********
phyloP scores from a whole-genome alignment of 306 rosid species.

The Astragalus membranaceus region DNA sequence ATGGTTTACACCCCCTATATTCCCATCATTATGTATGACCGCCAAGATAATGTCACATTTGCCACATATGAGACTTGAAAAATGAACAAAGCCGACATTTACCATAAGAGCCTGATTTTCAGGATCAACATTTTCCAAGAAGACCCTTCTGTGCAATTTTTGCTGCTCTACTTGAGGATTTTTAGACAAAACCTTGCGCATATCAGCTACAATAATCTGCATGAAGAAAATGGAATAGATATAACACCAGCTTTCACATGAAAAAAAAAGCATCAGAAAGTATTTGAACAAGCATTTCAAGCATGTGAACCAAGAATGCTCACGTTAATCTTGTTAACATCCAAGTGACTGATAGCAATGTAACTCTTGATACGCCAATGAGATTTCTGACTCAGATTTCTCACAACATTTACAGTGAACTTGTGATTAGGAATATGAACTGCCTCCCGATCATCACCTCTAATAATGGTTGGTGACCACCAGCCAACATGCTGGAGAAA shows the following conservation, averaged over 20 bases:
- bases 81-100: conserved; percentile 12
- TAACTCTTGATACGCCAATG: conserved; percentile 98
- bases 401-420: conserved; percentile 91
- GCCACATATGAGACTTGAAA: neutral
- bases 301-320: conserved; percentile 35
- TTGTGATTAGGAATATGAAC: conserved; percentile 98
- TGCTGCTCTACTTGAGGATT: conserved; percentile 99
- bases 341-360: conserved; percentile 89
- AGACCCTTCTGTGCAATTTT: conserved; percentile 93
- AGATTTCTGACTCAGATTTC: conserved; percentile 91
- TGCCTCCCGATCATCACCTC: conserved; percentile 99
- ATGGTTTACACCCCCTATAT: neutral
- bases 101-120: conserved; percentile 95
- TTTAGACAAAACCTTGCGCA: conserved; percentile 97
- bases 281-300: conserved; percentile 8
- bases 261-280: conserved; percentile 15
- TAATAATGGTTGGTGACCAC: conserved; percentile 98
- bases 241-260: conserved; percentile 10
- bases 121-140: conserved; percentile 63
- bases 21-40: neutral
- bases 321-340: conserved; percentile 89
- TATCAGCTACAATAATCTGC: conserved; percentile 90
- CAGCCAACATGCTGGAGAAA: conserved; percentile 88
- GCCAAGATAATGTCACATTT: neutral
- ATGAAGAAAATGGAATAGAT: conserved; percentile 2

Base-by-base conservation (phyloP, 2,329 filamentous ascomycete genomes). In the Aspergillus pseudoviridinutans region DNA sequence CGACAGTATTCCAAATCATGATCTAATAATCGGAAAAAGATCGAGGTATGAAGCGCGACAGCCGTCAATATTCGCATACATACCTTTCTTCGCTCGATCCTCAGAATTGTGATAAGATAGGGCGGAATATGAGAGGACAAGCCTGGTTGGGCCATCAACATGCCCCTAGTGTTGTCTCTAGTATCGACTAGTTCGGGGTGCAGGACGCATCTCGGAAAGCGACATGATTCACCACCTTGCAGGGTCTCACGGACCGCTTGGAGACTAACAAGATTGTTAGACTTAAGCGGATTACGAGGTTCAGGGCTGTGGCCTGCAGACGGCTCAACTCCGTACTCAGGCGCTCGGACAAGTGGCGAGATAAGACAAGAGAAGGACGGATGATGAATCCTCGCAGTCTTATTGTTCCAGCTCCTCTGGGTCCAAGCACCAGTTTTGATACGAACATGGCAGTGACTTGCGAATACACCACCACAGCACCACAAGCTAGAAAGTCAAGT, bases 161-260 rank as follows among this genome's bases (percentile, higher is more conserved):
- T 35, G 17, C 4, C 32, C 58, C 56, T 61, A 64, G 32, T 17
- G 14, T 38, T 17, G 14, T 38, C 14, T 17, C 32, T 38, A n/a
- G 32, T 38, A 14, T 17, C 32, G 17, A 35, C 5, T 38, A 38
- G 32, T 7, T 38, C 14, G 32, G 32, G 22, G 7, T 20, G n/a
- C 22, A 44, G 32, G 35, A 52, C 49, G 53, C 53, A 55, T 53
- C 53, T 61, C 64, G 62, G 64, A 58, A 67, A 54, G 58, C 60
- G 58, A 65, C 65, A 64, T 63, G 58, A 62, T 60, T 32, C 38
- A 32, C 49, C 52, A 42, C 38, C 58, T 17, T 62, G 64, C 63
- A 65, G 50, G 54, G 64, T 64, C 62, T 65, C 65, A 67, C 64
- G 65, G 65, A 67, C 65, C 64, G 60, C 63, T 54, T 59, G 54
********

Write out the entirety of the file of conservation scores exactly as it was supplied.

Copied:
phyloP scores from a whole-genome alignment of 306 rosid species.

The Astragalus membranaceus region DNA sequence ATGGTTTACACCCCCTATATTCCCATCATTATGTATGACCGCCAAGATAATGTCACATTTGCCACATATGAGACTTGAAAAATGAACAAAGCCGACATTTACCATAAGAGCCTGATTTTCAGGATCAACATTTTCCAAGAAGACCCTTCTGTGCAATTTTTGCTGCTCTACTTGAGGATTTTTAGACAAAACCTTGCGCATATCAGCTACAATAATCTGCATGAAGAAAATGGAATAGATATAACACCAGCTTTCACATGAAAAAAAAAGCATCAGAAAGTATTTGAACAAGCATTTCAAGCATGTGAACCAAGAATGCTCACGTTAATCTTGTTAACATCCAAGTGACTGATAGCAATGTAACTCTTGATACGCCAATGAGATTTCTGACTCAGATTTCTCACAACATTTACAGTGAACTTGTGATTAGGAATATGAACTGCCTCCCGATCATCACCTCTAATAATGGTTGGTGACCACCAGCCAACATGCTGGAGAAA shows the following conservation, averaged over 20 bases:
- bases 81-100: conserved; percentile 12
- TAACTCTTGATACGCCAATG: conserved; percentile 98
- bases 401-420: conserved; percentile 91
- GCCACATATGAGACTTGAAA: neutral
- bases 301-320: conserved; percentile 35
- TTGTGATTAGGAATATGAAC: conserved; percentile 98
- TGCTGCTCTACTTGAGGATT: conserved; percentile 99
- bases 341-360: conserved; percentile 89
- AGACCCTTCTGTGCAATTTT: conserved; percentile 93
- AGATTTCTGACTCAGATTTC: conserved; percentile 91
- TGCCTCCCGATCATCACCTC: conserved; percentile 99
- ATGGTTTACACCCCCTATAT: neutral
- bases 101-120: conserved; percentile 95
- TTTAGACAAAACCTTGCGCA: conserved; percentile 97
- bases 281-300: conserved; percentile 8
- bases 261-280: conserved; percentile 15
- TAATAATGGTTGGTGACCAC: conserved; percentile 98
- bases 241-260: conserved; percentile 10
- bases 121-140: conserved; percentile 63
- bases 21-40: neutral
- bases 321-340: conserved; percentile 89
- TATCAGCTACAATAATCTGC: conserved; percentile 90
- CAGCCAACATGCTGGAGAAA: conserved; percentile 88
- GCCAAGATAATGTCACATTT: neutral
- ATGAAGAAAATGGAATAGAT: conserved; percentile 2

Base-by-base conservation (phyloP, 2,329 filamentous ascomycete genomes). In the Aspergillus pseudoviridinutans region DNA sequence CGACAGTATTCCAAATCATGATCTAATAATCGGAAAAAGATCGAGGTATGAAGCGCGACAGCCGTCAATATTCGCATACATACCTTTCTTCGCTCGATCCTCAGAATTGTGATAAGATAGGGCGGAATATGAGAGGACAAGCCTGGTTGGGCCATCAACATGCCCCTAGTGTTGTCTCTAGTATCGACTAGTTCGGGGTGCAGGACGCATCTCGGAAAGCGACATGATTCACCACCTTGCAGGGTCTCACGGACCGCTTGGAGACTAACAAGATTGTTAGACTTAAGCGGATTACGAGGTTCAGGGCTGTGGCCTGCAGACGGCTCAACTCCGTACTCAGGCGCTCGGACAAGTGGCGAGATAAGACAAGAGAAGGACGGATGATGAATCCTCGCAGTCTTATTGTTCCAGCTCCTCTGGGTCCAAGCACCAGTTTTGATACGAACATGGCAGTGACTTGCGAATACACCACCACAGCACCACAAGCTAGAAAGTCAAGT, bases 161-260 rank as follows among this genome's bases (percentile, higher is more conserved):
- T 35, G 17, C 4, C 32, C 58, C 56, T 61, A 64, G 32, T 17
- G 14, T 38, T 17, G 14, T 38, C 14, T 17, C 32, T 38, A n/a
- G 32, T 38, A 14, T 17, C 32, G 17, A 35, C 5, T 38, A 38
- G 32, T 7, T 38, C 14, G 32, G 32, G 22, G 7, T 20, G n/a
- C 22, A 44, G 32, G 35, A 52, C 49, G 53, C 53, A 55, T 53
- C 53, T 61, C 64, G 62, G 64, A 58, A 67, A 54, G 58, C 60
- G 58, A 65, C 65, A 64, T 63, G 58, A 62, T 60, T 32, C 38
- A 32, C 49, C 52, A 42, C 38, C 58, T 17, T 62, G 64, C 63
- A 65, G 50, G 54, G 64, T 64, C 62, T 65, C 65, A 67, C 64
- G 65, G 65, A 67, C 65, C 64, G 60, C 63, T 54, T 59, G 54